15. if you buy a sata iii drive but only have sata ii available then yes you could be bottlenecked. it all depends on if the drive actually surpasses the transfer limits of sata ii. just a little while ago only the fastest drives were able to actually benefit from sata iii and even they could not push the potential of sata iii to the max.

    the price per gb of all ssd drives is outrageous. this is why people are commonly using them as boot drives but still rely on standard hdds for storage. the difference in price is somewhere in the realm of $0.09 compared with $1.60 per gb.

    there is nothing wrong bad in choosing an older ssd. i bought two on a budget (vertex 2 80gb sata ii) recently and they perform great. the only thing that i had for a requirement was that it used a sandforce controller. it came with a bracket as well, but you can purchase generic brackets seperately also.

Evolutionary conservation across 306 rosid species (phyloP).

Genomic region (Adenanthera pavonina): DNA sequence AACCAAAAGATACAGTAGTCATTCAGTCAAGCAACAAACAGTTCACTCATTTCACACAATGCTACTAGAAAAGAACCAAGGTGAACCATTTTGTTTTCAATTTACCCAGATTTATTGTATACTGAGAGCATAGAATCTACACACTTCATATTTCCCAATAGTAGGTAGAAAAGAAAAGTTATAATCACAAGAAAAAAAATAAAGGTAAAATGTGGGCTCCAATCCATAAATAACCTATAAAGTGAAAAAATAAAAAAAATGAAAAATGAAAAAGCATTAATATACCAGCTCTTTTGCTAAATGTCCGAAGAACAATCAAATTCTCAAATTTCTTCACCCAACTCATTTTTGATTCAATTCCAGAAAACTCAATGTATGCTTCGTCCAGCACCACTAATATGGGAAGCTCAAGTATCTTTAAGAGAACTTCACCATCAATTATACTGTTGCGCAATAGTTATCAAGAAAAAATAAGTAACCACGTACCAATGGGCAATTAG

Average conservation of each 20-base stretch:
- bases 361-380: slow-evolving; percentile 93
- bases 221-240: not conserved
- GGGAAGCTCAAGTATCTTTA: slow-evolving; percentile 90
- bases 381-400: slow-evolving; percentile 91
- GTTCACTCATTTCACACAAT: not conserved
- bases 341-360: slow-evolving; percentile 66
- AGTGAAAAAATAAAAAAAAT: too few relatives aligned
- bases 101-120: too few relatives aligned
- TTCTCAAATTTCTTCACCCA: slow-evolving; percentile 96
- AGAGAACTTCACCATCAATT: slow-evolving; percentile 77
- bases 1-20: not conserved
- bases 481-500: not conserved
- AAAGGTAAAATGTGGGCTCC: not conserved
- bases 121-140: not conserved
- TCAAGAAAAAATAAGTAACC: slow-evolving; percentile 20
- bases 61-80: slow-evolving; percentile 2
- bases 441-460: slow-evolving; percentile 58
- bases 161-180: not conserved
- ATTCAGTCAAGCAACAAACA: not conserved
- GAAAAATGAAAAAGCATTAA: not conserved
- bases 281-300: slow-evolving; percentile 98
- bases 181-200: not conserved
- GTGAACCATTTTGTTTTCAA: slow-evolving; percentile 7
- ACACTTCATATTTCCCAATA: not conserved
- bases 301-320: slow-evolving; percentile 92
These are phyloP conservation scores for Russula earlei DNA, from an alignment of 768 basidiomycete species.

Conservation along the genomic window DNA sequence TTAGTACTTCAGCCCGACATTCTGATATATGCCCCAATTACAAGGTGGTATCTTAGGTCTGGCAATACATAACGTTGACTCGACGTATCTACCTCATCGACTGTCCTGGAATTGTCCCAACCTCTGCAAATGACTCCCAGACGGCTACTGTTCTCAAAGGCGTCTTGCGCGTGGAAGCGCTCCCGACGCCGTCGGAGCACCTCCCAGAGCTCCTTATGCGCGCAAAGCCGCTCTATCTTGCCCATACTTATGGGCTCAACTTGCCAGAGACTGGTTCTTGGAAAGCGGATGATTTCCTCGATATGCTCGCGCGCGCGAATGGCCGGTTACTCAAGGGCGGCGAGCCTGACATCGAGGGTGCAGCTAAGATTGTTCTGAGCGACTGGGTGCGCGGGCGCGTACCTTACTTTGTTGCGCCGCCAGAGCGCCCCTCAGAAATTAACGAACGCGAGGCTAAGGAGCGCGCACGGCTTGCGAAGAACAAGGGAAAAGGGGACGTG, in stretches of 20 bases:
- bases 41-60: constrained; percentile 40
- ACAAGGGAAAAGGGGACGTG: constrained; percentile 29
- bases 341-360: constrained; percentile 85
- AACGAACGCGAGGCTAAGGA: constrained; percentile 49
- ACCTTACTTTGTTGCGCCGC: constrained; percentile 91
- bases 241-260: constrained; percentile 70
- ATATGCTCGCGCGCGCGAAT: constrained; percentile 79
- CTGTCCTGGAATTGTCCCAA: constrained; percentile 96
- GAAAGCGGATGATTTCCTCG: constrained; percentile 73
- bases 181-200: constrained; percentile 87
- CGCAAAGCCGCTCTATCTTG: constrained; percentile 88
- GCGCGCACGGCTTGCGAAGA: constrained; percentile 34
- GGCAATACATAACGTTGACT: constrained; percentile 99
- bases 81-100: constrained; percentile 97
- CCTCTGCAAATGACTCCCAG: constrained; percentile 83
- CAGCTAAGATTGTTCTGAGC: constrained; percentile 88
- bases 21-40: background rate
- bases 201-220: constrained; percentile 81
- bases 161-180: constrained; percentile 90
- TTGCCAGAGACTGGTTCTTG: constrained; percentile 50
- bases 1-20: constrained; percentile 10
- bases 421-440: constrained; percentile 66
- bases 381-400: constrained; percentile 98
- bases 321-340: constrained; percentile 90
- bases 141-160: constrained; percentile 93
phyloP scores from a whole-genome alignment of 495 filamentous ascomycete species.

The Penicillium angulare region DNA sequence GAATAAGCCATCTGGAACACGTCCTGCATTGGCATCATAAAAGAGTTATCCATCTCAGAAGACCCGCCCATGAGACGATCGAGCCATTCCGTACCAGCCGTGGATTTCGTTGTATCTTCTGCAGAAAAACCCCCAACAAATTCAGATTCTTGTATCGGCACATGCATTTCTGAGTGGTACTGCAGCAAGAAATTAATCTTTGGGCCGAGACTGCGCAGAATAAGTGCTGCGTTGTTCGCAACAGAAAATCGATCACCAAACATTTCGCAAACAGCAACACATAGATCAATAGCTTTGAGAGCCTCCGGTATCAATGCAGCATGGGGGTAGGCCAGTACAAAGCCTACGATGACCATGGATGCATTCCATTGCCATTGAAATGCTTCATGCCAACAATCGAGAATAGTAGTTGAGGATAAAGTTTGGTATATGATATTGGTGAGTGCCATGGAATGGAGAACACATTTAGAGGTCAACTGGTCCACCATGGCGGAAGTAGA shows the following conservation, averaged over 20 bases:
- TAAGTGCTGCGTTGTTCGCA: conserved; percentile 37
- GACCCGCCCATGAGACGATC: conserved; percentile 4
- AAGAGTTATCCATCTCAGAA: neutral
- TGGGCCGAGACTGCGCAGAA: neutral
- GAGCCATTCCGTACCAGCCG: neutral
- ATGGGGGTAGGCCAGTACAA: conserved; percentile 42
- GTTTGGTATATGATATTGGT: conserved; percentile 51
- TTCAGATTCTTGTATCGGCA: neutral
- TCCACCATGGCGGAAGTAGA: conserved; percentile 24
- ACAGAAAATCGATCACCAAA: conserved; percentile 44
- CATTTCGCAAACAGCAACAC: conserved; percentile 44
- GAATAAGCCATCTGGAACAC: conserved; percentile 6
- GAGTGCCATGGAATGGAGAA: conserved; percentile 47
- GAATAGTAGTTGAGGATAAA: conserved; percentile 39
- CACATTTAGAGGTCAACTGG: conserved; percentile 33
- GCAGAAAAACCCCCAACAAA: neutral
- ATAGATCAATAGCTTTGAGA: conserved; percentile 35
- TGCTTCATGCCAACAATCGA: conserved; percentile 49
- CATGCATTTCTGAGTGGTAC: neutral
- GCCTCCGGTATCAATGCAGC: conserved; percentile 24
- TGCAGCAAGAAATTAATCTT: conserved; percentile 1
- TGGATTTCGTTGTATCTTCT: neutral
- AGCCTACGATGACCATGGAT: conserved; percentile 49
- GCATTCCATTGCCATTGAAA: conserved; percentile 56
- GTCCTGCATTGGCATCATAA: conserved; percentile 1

16. OCZ Solid 3 60GB or Intel 320 Series 40GB - which is better? I have SATA2 mobo.
  17. Wow, sandforce 2000 in the solid 3? Hard to beat that.

    Three things the intel does better. Power consumption. Data security/integrity. Reliability. If any or all of these are prime motivators then take the small performance hit and grab a 320. Many will buy it only for the 'super' cap for data integrity in a power failure.

    In your desktop power consumption is not an issue... if it's a laptop? If you're willing to risk a potential RMA with OCZ... reliabilty is not an issue. If you rarely write to your ssd during a power failure, and/or, you rarely write irreplaceable data then super caps don't matter to you. Now we're back to the solid 3. Which, unfortunately, seems to have superior hardware.
  18. Guys, I finally purchased SSD! Intel 320 Series :)
    I installed Windows XP Professional x64 Edition on it.
    Any advices/recommendations?